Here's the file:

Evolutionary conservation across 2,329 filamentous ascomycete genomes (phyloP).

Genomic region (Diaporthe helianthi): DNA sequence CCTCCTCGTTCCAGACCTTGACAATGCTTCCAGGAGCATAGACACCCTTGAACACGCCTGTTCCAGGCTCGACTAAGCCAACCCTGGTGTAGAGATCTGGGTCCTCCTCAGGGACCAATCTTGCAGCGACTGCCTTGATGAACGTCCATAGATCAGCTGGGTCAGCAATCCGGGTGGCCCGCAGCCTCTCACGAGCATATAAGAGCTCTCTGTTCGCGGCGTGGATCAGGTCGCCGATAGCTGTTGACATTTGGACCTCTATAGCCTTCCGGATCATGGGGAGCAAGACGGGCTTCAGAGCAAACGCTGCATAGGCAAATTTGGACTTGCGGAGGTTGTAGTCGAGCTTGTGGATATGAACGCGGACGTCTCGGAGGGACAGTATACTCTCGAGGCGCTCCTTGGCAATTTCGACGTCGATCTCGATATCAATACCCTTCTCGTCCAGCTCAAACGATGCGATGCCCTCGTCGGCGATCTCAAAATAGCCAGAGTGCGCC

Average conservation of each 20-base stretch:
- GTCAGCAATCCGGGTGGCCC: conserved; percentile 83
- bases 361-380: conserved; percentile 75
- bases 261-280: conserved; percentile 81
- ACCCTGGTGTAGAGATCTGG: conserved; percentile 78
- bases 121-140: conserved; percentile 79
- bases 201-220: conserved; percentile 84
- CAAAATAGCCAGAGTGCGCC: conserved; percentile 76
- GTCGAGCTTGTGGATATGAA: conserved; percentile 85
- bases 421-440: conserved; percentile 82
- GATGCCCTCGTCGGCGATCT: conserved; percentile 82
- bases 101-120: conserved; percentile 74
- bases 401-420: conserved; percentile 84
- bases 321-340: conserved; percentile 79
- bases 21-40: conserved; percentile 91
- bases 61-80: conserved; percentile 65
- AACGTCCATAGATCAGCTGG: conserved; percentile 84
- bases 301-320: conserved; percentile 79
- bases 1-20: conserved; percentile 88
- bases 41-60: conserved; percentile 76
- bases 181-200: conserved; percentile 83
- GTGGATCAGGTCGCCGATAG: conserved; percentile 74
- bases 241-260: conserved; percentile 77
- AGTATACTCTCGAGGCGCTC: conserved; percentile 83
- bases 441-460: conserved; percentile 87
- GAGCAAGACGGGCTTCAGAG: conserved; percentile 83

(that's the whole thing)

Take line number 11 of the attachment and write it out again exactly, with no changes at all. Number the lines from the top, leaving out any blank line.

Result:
- GTCGAGCTTGTGGATATGAA: conserved; percentile 85